The stage is set for schools and colleges to commence music contests at regional levels as students report back to school from April holidays this week. Competitions start this month with an estimated 1.5 million students expected to showcase their talents in the zonal levels.
Out of these groups, about 200,000 students will compete at the Kenya National Music Festival finals set to be held from August 6 to August 18 at Dedan Kimathi University of Technology, Nyeri county.
Last year’s fete was held at Masinde Muliro University in Kakamega county. Last week, officials of the music festival, under the auspices of the Ministry of Education, held a five-day workshop for adjudicators, music composers and trainers in preparation for the 94th edition of the annual contest.
The festival attracts learners from Early Childhood Development (ECD) classes, primary and secondary schools, middle level and vocational colleges and university students. Speaking during the workshop, the festival chairman, Peter Wanjohi said performing arts such as music and drama are vehicles for transmitting and imparting values, attitudes and thoughtful artistic systems.
“The reason for this workshop is to train and synchronise the news trends in adjudication and training of teams,” he said. As a co-curricular activity in the Education calendar, the Kenya Music Festival helps gifted students develop and showcase their talents on a national platform.
The theme of this year’s festival is Enhancing National Unity, Cohesion and Integration through Kenya Music Festival. The festival is a forum for mentoring and nurturing promising performers of music, dance and elocution to showcase their talents and avail opportunities for career development.
It also promotes the preservation and appreciation of the diverse Kenyan cultures to foster national unity, the Kenyan identity and global recognition among other objectives.
The proposed curriculum reform has created academic, vocational and talent tracks that allow learners to develop their unique abilities and inclinations without the restrictions of the current academic-oriented curriculum.
This year’s fete features African, western, oriental and Islamic vocal and instrumental music and dance, elocution in English, Kiswahili and other African languages, French, Germany Arabic and the Kenyan Sign Language.
The United Nations Children’s Fund (Unicef) has taken a leading role as the main sponsor under their theme, No Violence Against Children is Justifiable and All Children have a right to Quality Education. This is aimed at complementing the government’s initiatives of giving every child a forum to interact, learn, practise and appreciate their own culture.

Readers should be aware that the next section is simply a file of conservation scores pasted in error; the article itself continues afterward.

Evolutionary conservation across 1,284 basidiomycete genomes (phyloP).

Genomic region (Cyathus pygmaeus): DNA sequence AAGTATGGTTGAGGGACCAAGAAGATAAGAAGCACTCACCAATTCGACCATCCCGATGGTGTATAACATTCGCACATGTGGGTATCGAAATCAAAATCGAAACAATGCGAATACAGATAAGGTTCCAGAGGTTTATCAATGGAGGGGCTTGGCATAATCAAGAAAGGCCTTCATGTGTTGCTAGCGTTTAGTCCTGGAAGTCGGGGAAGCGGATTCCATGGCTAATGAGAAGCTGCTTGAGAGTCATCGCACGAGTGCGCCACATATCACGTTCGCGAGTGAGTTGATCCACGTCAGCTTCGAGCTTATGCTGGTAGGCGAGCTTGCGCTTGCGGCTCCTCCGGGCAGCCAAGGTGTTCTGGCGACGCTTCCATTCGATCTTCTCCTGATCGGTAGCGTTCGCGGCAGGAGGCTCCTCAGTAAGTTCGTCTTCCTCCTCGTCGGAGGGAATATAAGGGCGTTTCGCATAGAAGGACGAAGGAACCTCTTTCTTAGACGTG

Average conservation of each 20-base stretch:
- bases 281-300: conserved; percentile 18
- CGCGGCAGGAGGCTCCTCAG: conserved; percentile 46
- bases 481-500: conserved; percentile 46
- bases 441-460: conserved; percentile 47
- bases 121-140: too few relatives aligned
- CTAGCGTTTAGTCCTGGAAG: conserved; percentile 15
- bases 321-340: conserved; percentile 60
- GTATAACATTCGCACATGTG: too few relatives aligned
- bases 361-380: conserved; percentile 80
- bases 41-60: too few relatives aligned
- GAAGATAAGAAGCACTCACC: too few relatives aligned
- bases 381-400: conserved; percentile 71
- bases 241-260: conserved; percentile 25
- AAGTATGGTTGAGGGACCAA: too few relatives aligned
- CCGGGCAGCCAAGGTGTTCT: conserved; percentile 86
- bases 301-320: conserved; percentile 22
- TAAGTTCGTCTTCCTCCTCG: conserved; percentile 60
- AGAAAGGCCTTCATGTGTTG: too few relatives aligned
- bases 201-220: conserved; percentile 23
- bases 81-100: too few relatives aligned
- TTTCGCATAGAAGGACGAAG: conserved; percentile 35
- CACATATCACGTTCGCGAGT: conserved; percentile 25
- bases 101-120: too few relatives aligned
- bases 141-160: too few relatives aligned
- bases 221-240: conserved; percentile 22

The other sponsors in the music festival include Brooke East Africa; Equatorial Nut Processors National Hospital Insurance Fund (NHIF); The Public Service Commission, National Environment Management Authority (Nema) and the National Police Service.
The Teachers Service Commission; Communication Authority of Kenya; Kenya Commercial Bank; Vision 2030 secretariat; Kenya Institute of Curriculum Development (KICD) and the National Social Security Fund are also supporting the event.
The sponsors have given out key messages to be communicated by the participants. The themes to be spread out are in line with the Jubilee government’s Big Four agenda goals. These are food security, affordable housing manufacturing and affordable health care.
“This will be a great contribution from the music festival as participants from the lowest level of learning will be a able to understand the country’s Big Four Agenda,” said Wanjohi, the festival chairman.
The KICD input comes in a time when the government is rolling out the new curriculum, which also happens to be in tandem with the mission and vision of Kenya Music Festival.
“The performance industry is now being considered as a core business to be embedded in the new curriculum,” said Wanjohi. The Education ministry will from this year make the identification and nurturing of talent part of the curriculum. This is a projection to empower Kenyans to exploit the performance industry to enable them to earn gainful employment.
Present during the ceremony were Deputy Director (field and co-curriculum activities) Patrick Khaemba, Executive Secretary Ruth Agesa and other senior officials from the ministry.
Last year, the audience was driven crazy by electrifying cultural dances, folk songs Taarab, Zilizopendwa songs and choir displays where Principal secretary for Basic Education, Dr Belio Kipsang, was the chief guest. Crowds thronged Masinde Muliro University’s Multipurpose Hall as winners of various categories were rewarded with cash and trophies.